This is a discussion on Re: Optional 'test' or benchmark cipher - openssh ; Chris Rapier wrote: > Its a patch against OpenSSH with support for all of the recent releases. > It's primary goal is to open up the receive window limitation that > imposed by the multiplexing. If the BDP of your ...
Chris Rapier wrote:
> Its a patch against OpenSSH with support for all of the recent releases.
> It's primary goal is to open up the receive window limitation that
> imposed by the multiplexing. If the BDP of your path is greater than 64k
> in the case of 4.6 (or less) or around 1.25MB for 4.7 it can increase
> your throughput assuming the network and end hosts are well tuned.
> I'm not sure if you mentioned this or not but are you pegging your CPU?
> As an aside, using a multicore machine won't help you much as SSH is
> limited to using one core.
One of the machines is pegged: an aging 2x1GHz PIII. It's hard to
say what is happening where, since I'm working with 3 different machine types
(4 if you count 1 running WinXP vs. other running Linux).
[much stuff about network tuning deleted]
The file transfer speed between via scp to a a cpu-limited
target (ish, below) is 10.4MB. The same file transfered over CIFS,
a file-system protocol, runs at 28.7MB/s. Network tuning isn't the
issue, though "end-to-end" latency caused by ssh may be. Someone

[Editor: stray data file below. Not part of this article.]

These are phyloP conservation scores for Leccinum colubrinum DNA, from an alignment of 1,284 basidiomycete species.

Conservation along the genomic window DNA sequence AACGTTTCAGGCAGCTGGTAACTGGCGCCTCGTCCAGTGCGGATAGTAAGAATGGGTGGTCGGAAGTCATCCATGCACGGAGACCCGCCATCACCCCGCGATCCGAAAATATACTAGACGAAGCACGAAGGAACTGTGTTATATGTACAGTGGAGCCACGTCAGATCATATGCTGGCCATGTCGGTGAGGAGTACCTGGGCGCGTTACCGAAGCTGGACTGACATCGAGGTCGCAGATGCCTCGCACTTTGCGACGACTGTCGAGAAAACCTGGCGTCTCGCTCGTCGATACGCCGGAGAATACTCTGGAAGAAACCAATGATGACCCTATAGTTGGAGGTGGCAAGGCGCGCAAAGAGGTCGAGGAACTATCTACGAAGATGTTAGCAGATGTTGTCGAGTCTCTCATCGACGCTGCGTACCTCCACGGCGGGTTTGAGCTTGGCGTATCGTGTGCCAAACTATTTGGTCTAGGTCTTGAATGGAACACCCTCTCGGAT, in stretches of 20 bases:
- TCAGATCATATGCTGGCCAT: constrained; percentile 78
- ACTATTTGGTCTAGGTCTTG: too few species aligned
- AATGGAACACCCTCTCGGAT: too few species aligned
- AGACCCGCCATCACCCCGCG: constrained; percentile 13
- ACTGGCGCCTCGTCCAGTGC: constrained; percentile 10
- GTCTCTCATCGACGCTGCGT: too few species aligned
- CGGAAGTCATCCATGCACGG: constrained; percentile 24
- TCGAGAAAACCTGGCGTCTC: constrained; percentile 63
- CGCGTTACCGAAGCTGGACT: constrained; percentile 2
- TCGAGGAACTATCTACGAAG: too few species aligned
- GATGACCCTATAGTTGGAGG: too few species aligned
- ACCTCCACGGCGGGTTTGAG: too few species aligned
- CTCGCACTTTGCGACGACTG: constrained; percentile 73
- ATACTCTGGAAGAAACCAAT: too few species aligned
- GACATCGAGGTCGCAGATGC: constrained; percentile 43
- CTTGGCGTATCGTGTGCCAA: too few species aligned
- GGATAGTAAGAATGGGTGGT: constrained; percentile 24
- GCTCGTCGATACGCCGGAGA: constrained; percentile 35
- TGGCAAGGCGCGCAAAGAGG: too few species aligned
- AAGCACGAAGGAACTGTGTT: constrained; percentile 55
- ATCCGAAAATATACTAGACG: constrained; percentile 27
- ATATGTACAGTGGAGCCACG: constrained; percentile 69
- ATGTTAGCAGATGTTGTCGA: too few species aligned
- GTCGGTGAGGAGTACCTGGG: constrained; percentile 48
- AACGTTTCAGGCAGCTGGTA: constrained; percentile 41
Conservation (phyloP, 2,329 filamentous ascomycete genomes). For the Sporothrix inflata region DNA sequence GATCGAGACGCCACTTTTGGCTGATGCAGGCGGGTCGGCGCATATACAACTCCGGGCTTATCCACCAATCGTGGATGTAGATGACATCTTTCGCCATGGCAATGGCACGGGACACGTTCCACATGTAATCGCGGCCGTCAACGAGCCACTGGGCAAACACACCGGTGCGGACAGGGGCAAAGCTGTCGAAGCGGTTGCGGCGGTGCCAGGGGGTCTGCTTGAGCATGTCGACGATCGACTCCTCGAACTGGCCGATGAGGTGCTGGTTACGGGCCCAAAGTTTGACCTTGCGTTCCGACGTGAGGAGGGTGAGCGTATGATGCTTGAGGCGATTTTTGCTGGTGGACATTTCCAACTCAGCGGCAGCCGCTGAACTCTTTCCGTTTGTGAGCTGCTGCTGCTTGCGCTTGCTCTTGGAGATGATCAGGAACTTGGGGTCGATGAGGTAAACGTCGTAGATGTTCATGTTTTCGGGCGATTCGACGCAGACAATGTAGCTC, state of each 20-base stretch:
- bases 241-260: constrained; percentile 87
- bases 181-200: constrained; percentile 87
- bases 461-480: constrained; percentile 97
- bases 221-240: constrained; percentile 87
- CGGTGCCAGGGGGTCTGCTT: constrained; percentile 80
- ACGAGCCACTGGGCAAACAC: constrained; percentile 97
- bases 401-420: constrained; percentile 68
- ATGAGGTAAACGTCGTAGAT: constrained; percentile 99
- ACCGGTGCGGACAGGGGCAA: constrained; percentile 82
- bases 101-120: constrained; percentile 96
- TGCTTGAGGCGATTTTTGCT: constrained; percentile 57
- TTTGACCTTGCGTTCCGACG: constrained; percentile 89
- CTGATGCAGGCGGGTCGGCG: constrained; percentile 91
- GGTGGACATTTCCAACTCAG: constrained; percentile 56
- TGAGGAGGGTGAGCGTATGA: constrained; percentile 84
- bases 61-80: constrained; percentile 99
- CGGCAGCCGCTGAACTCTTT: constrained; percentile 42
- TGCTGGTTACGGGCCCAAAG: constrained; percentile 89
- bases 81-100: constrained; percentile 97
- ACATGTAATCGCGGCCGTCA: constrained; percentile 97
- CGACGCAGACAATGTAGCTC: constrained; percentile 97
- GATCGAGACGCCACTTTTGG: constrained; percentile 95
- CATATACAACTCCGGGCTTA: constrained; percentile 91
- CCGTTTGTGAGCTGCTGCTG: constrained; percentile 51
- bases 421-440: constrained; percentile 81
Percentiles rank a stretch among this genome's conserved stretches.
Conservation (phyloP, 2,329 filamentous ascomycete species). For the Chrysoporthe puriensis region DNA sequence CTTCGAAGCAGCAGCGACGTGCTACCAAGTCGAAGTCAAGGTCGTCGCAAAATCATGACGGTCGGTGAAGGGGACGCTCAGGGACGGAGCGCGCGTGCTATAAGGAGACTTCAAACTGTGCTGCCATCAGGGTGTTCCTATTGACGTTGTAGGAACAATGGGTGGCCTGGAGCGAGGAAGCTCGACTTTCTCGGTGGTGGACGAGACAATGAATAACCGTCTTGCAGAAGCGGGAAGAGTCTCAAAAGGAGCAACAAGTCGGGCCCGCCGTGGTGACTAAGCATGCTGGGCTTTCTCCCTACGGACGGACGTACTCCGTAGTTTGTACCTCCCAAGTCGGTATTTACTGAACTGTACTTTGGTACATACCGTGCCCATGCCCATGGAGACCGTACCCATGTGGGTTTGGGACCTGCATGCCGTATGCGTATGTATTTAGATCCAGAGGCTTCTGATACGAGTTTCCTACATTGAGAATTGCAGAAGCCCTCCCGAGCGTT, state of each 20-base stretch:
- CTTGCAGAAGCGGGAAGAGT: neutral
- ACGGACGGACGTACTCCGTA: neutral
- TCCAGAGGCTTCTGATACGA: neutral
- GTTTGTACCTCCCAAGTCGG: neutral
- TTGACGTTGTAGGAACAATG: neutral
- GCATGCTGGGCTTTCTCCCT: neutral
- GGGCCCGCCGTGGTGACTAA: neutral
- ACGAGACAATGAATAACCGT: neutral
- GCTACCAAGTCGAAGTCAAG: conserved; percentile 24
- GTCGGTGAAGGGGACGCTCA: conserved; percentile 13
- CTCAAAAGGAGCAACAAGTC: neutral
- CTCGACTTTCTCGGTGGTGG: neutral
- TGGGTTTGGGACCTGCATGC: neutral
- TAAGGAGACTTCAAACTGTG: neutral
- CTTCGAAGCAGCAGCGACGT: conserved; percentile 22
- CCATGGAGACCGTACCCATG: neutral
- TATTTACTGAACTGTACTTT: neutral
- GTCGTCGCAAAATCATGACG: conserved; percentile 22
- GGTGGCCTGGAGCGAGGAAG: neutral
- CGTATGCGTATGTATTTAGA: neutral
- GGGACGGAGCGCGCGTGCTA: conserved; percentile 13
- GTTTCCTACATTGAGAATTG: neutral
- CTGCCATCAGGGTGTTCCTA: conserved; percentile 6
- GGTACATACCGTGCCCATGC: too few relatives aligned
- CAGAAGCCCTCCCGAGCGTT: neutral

asked why I wanted to put a null cipher into the default product:
One reason -- if I'm transferring a CD.iso or DVD(8.5G) image where
either is from one of my CD's or DVD's, I don't need the encryption
for the data. I would still want the password encrypted as a matter
of policy. I figure that "ssh" with a null cipher "has" to be better
than "SMB/CIFS" or NFS.
The "oddest" result is pairing my two top-performer workstations
with each other (one running windows(ath), the other suse-64bit(asa).
Scp from the windows box -> the linux is ***horrible*** (and I'm not
pointing fingers at 'ssh', just thought it might be a fairly good
"tcp-stream" based xfer if it wasn't slowed down unnecessarily by the
slow encryptions. Currently I have no "sshd" running on "ath" (Win),
so "copies" to or from are initiated from the windows box. But
copying to "asa" uses less than 1% of the cpu on either box but
is limited to <1MB/s. Turning the same connection around and initiating
a copy from the winbox (ath) from "asa" to the windows box yields the